son of the great Arvydas, that 2m22 Lithuanian pivot who shone in Europe before reaching the NBA. He averaged 12.0 points and 7.3 rebounds in seven seasons with the Blazers, but he made his mark by playing differently from him.
Doc Rivers, current 76ers coach, was an important point guard for 13 years in the NBA.
Justise Winslow (Clippers)
ricky he played just seven games for the Bucks during the 1987-88 season.
Gary Trent Jr. (Raptors)
Gary father, a strong and powerful power forward, was chosen in the No. 1 place of the 1995 draft and played 9 years in the NBA
Al Horford (Celtics)
titus, Dominican, played 63 games in three seasons, especially in the Bucks. He was the first Dominican and one of the first Latinos to play in the NBA. A pivot of 2m16.
Jaren Jackson Jr. (Grizzlies)
Jaren Jackson Sr. won a title with the Spurs, in 1999
Ed Davis (Cavaliers)
Pope, Terry Davis, played for the Heat, Mavericks, Wizards, and Nuggets for 10 seasons total
Darius Garland (Cavaliers)
Winston He was a point guard who went through the Warriors, Clippers, Nuggets, Rockets and Timberwolves.
Jerami Grant (Pistons)
Harvey Grant was a power forward who played in the 80s, for 11 seasons: Wizards, Trail Blazers and 76ers.
Tim Hardaway Jr. (Mavericks)
Son of an 80’s star like Tim Hardaway Sr. very offensive point guard who left his mark and was chosen five times for the All Star and another five for the NBA quintets.
Cole Anthony (Magic)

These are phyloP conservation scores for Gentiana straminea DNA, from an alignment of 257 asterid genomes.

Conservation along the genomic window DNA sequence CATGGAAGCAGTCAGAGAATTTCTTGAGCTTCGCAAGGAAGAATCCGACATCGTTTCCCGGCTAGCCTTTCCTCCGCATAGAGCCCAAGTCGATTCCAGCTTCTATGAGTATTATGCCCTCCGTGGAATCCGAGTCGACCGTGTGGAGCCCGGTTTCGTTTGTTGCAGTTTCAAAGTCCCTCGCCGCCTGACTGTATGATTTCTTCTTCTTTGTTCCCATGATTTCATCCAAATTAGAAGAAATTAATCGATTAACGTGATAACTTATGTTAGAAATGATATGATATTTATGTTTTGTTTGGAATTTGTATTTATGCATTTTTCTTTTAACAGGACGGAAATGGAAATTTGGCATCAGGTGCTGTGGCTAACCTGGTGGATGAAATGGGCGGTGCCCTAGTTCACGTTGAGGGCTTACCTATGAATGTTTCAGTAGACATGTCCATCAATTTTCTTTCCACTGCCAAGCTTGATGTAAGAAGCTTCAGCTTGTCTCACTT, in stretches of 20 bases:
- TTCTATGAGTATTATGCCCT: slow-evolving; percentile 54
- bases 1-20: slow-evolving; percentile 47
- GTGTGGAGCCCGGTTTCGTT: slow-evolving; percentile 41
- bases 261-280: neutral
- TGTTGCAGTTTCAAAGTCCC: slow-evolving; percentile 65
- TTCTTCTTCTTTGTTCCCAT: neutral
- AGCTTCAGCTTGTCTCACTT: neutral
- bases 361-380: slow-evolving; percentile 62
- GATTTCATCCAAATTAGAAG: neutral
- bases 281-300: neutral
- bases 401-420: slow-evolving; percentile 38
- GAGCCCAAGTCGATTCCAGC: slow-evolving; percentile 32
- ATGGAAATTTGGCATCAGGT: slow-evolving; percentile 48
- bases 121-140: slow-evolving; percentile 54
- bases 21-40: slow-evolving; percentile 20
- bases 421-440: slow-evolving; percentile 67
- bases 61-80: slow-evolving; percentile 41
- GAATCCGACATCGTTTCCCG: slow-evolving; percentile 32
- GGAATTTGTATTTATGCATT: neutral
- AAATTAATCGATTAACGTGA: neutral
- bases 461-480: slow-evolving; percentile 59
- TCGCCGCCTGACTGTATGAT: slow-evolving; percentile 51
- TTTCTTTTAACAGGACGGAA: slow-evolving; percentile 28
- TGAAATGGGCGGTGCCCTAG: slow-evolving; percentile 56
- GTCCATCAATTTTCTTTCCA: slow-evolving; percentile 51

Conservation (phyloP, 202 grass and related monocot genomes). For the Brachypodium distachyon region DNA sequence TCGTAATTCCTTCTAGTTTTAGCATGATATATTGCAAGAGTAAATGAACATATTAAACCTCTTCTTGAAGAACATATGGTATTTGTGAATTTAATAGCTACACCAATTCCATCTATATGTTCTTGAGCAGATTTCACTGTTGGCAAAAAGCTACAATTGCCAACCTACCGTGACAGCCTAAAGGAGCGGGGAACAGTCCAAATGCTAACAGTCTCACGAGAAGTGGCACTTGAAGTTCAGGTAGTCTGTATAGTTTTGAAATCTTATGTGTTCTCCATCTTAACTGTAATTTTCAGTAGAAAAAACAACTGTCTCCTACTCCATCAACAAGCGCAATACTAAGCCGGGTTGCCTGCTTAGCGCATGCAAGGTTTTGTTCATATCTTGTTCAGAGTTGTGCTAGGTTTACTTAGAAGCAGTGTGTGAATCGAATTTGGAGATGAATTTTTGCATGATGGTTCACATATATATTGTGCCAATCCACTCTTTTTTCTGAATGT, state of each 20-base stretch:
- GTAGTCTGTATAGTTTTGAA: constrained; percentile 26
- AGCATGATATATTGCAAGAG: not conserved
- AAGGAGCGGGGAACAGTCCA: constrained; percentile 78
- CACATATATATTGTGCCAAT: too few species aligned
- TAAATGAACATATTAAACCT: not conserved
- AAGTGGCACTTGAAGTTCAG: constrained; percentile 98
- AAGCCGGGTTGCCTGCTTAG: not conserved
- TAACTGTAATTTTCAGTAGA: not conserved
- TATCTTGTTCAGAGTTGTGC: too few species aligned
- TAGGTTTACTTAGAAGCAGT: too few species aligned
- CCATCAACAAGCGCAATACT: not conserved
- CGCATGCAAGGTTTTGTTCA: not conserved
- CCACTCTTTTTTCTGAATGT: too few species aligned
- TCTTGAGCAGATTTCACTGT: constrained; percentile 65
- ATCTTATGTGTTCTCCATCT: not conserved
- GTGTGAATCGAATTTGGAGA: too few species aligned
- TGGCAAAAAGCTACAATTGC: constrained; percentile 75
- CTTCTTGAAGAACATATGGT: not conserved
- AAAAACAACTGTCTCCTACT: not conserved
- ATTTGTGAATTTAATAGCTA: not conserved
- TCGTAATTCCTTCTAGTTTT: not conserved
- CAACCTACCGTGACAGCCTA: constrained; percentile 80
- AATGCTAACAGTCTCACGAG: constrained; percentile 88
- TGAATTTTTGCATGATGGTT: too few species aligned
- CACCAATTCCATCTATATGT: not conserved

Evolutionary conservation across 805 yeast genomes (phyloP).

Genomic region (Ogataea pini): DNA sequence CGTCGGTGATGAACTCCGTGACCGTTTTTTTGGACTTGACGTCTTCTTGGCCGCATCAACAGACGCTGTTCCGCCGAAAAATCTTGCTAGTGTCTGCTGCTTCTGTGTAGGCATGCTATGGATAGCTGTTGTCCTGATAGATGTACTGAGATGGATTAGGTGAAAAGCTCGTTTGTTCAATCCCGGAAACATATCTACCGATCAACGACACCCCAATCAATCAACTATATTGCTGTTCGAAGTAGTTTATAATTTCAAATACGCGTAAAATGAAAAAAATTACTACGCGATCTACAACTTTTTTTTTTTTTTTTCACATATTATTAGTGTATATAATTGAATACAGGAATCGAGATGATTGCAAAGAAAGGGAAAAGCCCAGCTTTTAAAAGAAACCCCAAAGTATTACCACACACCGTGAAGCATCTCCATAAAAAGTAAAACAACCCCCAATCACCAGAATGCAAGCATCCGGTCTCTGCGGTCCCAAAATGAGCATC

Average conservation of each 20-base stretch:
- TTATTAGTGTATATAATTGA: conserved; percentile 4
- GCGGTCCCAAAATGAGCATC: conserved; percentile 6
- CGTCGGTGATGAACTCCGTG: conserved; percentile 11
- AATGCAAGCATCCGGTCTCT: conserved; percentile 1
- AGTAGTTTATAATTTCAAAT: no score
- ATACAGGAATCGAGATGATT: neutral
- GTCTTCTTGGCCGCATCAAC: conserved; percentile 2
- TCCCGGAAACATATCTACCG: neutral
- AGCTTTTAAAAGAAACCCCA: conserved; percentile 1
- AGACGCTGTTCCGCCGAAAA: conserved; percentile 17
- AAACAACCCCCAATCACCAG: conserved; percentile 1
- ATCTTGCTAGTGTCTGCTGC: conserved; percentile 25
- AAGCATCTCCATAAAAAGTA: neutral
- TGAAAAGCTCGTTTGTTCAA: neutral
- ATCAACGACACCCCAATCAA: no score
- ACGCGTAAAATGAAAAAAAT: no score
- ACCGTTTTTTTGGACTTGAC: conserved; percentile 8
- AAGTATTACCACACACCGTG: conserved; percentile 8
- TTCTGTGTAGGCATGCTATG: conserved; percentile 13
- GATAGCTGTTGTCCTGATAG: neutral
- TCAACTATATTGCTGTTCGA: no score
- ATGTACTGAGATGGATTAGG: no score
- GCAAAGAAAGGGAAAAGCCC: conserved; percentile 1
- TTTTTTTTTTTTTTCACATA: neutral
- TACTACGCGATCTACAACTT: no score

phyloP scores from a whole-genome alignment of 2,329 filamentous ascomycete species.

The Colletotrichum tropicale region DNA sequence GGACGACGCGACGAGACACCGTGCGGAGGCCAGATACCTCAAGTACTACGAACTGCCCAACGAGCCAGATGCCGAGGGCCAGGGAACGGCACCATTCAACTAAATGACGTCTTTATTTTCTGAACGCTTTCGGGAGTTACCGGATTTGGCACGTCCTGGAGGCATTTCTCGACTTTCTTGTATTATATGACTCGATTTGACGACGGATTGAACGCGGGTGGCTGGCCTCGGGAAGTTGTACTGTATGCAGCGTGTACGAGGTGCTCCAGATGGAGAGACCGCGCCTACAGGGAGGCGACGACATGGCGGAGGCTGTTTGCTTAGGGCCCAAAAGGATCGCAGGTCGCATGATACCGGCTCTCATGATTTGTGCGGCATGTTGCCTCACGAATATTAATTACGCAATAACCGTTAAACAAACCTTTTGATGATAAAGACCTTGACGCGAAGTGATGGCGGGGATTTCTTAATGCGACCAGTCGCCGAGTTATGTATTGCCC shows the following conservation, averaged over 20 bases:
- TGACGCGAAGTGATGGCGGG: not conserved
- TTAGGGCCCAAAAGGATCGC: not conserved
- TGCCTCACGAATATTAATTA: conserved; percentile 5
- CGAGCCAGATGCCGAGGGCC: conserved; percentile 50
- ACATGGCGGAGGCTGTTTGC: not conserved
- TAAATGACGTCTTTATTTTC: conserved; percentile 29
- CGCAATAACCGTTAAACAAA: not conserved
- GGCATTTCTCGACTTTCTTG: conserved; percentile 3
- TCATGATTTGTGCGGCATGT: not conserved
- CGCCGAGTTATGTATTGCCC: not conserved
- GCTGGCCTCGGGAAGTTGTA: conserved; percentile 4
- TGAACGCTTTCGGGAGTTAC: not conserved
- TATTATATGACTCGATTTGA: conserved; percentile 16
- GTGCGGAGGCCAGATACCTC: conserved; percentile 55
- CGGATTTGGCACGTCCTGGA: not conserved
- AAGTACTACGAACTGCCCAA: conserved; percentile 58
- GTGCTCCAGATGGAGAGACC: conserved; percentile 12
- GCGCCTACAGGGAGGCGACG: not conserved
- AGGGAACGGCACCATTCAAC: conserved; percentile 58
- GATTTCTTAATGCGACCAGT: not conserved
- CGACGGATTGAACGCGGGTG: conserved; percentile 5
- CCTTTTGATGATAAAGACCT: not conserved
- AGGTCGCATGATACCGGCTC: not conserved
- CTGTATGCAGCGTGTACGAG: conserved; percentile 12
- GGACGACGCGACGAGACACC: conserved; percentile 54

greg anthony He was a strong defensive point guard who played in the 90s: Knicks, Grizzlies, SuperSonics, Trail Blazers, Bulls and Bucks (11 seasons).
Bol Bol (Magic)
son of the great Manutethat 2m31 Sudanese pivot who was the leader in blocks in the 1985-86 and 1988-89 seasons.
Devin Booker (Suns)
Melvin he played just 32 games in two seasons.
Jalen Brunson (Mavericks)
Rick he played for the Trail Blazers, Knicks, Celtics, Bulls, Raptors, Clippers, SuperSonics and Rockets for nine seasons.
Richard he played for the Timberwolves in the 1990-91 season.
Nicholas Claxton (Nets)
Charles he only entered three games for the 1995-96 Celtics.
Jae Crowder (Suns)
Corey Crowder played 58 games in two seasons (Jazz and Spurs).
Luke Kornet (Celtics)
Frank he played 89 games for the Bucks between 1989 and 1991.
Kevin Love (Cavaliers)
Stan Love appeared in 227 games in four seasons, in addition to 12 in the ABA.
Kenyon Martin Jr. (Rockets)
Kenyon Martin Sr. was the No. 1 pick in the 2000 draft. A versatile power forward who was a one-time All Star pick and enjoyed a 15-year NBA career.
Wesley Matthews (Bucks)
Wes he won two titles with the Lakers in 1987 and 1988. He played nine seasons.
Larry Nance Jr (Pelicans)
Larry Nance Sr. he was a very good power forward in the 80s, with great power and jumping. He reached three All-Stars and three times he was in the defensive quintet.
He trained with Milanesio, has Campazzo as a mirror and his nickname is a family tradition: the story of Franco Baralle, the point guard of the future